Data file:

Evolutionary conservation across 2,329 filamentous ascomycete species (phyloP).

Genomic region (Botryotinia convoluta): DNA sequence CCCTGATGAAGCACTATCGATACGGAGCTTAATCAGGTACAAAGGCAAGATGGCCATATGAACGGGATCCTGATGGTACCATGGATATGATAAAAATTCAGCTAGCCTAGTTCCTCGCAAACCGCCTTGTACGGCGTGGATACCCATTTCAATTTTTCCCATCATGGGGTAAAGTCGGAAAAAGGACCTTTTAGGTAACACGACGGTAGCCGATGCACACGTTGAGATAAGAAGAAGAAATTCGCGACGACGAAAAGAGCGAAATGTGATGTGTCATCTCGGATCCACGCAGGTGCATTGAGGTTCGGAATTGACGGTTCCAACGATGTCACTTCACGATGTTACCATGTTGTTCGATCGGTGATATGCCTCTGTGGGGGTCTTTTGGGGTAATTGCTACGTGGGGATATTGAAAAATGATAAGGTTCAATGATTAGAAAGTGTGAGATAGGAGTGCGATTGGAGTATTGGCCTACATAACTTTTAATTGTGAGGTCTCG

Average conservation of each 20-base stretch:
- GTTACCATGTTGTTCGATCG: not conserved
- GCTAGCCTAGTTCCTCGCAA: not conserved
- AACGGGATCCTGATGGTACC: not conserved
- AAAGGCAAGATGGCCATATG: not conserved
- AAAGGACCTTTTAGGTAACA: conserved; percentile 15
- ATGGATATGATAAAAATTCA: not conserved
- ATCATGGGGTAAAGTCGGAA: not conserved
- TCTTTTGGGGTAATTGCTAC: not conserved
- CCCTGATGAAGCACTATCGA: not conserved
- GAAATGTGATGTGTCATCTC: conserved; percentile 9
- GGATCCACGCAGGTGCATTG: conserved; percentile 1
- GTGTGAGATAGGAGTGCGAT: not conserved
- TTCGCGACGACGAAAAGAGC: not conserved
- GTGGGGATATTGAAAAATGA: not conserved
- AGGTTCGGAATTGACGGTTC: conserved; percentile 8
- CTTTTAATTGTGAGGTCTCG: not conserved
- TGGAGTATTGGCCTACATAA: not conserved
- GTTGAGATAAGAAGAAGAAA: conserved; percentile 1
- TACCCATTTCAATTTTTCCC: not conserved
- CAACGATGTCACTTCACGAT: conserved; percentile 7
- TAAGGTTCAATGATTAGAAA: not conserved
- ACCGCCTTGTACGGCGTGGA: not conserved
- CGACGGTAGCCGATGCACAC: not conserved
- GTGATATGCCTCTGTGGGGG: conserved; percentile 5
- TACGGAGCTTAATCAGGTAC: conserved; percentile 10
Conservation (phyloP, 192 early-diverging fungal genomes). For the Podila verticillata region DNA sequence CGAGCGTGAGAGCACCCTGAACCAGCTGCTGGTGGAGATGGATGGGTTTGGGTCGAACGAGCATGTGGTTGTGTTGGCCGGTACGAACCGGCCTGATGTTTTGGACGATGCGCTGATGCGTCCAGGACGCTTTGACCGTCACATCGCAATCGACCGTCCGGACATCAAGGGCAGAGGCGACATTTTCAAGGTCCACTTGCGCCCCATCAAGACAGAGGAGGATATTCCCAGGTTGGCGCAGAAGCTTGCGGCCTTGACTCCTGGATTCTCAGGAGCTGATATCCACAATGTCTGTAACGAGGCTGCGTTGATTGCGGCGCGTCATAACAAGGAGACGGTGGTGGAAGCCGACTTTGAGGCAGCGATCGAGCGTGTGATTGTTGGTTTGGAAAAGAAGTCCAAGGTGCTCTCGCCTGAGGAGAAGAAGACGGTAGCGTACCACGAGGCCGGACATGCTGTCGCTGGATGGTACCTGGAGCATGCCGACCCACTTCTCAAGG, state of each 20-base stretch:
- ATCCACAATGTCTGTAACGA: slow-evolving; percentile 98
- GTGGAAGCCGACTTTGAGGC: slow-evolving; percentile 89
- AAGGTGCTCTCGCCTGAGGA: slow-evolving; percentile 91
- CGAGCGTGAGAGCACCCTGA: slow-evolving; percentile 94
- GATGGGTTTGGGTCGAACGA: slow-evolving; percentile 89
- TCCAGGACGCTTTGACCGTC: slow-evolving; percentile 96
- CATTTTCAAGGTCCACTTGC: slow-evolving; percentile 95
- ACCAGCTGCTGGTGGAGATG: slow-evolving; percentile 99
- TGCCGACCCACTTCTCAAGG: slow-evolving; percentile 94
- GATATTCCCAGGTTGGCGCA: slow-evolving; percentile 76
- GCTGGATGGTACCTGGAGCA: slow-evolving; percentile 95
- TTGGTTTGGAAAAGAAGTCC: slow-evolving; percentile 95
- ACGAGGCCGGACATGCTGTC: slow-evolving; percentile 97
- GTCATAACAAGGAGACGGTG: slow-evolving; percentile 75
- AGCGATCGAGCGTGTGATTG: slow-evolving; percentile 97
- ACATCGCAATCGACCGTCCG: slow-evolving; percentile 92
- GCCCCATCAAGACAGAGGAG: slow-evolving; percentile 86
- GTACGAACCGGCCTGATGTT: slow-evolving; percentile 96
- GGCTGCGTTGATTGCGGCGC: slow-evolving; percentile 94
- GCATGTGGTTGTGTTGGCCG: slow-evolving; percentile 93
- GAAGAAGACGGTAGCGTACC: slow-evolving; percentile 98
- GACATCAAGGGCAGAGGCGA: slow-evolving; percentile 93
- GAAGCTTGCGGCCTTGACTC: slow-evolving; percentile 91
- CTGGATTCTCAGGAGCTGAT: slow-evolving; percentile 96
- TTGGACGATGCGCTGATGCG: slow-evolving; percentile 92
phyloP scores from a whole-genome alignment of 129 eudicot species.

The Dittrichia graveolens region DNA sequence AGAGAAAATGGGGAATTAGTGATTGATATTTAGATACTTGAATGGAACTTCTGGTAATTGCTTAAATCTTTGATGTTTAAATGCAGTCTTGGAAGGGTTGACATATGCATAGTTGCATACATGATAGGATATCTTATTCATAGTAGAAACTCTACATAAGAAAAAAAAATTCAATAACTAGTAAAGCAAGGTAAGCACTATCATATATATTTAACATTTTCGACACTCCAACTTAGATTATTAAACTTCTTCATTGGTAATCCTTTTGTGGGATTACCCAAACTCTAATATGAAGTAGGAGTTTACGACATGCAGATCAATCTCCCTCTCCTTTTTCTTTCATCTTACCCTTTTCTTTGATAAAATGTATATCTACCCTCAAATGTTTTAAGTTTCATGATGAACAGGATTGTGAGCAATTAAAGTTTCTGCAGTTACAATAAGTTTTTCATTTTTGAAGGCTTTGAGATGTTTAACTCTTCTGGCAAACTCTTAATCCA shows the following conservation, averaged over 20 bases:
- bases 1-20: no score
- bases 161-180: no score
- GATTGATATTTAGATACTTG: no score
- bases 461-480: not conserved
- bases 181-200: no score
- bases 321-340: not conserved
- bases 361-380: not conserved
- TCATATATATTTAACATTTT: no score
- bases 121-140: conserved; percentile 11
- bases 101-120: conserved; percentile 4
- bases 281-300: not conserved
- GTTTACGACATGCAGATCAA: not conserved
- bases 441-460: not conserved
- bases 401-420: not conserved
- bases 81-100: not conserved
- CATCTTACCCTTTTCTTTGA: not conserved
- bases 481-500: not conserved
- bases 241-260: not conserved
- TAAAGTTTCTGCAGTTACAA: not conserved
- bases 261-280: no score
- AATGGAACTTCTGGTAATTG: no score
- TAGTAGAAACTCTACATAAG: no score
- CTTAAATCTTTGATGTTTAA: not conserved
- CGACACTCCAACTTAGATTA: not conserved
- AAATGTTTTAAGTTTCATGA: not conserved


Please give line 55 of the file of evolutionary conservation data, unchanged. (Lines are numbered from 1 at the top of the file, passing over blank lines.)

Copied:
phyloP scores from a whole-genome alignment of 129 eudicot species.